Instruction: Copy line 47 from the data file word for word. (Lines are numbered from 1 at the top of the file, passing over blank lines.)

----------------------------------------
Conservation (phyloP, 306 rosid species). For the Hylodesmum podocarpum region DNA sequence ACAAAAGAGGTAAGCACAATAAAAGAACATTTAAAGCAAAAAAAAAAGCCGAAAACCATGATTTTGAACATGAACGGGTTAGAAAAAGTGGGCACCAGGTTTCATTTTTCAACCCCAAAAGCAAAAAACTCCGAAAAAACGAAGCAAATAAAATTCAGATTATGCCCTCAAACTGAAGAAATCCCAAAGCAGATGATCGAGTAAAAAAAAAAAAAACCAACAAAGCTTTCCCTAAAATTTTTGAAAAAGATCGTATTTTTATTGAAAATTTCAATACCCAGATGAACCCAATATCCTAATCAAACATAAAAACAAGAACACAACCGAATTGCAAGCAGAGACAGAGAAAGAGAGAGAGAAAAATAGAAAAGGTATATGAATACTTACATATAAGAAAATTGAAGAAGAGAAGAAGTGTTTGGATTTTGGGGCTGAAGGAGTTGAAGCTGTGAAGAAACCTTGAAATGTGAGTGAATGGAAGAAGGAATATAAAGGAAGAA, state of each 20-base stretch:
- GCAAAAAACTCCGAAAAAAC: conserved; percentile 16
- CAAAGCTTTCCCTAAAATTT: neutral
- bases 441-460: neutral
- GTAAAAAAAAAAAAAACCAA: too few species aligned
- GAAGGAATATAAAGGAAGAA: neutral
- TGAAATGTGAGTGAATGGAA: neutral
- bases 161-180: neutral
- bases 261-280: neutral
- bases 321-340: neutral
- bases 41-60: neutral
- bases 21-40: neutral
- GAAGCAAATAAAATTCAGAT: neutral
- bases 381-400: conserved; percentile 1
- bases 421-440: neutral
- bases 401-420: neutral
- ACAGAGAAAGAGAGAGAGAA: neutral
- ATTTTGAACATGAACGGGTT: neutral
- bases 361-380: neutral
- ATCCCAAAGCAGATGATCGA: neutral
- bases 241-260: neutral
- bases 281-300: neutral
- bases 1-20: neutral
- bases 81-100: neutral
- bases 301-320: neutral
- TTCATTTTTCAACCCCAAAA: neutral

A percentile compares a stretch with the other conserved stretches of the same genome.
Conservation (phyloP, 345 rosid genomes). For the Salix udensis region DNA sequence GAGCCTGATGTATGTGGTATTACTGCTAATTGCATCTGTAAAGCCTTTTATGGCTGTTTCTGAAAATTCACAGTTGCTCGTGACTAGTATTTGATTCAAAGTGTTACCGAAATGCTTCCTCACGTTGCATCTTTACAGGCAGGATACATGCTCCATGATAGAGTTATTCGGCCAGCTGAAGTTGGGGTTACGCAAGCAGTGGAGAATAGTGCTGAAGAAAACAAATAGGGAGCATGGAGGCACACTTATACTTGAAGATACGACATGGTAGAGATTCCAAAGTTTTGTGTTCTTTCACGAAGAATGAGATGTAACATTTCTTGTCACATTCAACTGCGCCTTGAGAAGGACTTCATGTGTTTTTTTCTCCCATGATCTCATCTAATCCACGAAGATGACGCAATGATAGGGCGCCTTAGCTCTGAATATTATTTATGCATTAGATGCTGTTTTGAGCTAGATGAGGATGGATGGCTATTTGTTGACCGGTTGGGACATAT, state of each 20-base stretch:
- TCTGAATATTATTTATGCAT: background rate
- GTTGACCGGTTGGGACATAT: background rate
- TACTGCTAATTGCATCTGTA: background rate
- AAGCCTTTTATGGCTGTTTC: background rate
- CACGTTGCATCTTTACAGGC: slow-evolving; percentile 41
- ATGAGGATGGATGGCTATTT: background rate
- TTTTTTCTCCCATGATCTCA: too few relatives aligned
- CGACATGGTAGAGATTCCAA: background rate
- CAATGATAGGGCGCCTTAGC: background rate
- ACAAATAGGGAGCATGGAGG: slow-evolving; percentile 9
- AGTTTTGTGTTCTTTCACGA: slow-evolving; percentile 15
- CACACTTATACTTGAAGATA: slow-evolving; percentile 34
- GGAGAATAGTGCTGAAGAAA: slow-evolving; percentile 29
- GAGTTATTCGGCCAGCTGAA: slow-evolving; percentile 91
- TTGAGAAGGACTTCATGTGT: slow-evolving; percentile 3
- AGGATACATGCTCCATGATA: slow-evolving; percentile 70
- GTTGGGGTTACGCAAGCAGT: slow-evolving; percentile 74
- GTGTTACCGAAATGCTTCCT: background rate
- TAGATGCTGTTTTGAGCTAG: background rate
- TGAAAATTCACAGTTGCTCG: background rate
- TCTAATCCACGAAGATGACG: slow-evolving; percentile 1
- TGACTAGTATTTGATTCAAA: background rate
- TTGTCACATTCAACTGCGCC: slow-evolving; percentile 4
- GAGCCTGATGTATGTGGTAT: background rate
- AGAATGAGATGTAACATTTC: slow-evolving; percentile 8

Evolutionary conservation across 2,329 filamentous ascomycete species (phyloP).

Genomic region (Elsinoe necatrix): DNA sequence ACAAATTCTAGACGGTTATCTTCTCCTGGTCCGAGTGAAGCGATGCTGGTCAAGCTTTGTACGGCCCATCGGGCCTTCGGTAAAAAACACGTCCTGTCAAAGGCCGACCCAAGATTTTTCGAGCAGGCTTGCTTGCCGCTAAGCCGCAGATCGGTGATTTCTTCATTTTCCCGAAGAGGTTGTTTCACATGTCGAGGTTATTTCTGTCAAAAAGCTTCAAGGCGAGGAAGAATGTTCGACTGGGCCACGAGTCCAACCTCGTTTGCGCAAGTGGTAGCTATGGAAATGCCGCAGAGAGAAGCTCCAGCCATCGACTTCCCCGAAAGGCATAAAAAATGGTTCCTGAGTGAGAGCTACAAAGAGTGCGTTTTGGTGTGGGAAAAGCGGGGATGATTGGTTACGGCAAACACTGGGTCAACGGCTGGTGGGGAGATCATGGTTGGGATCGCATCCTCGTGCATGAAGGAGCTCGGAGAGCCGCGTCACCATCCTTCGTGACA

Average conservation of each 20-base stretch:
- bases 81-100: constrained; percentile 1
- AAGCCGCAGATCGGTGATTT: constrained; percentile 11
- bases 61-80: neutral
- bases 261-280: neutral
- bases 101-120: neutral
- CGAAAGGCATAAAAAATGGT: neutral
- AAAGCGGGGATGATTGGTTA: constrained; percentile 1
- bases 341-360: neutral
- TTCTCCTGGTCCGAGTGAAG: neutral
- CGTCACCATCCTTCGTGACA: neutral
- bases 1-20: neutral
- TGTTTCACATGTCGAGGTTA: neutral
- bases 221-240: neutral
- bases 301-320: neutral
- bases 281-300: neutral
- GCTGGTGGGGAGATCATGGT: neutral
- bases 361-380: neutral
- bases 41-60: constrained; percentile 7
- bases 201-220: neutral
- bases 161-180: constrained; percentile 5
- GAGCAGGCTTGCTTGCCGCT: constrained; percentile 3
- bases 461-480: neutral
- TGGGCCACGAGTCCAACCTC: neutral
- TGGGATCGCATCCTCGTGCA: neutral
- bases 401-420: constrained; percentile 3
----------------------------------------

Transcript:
- TAGATGCTGTTTTGAGCTAG: background rate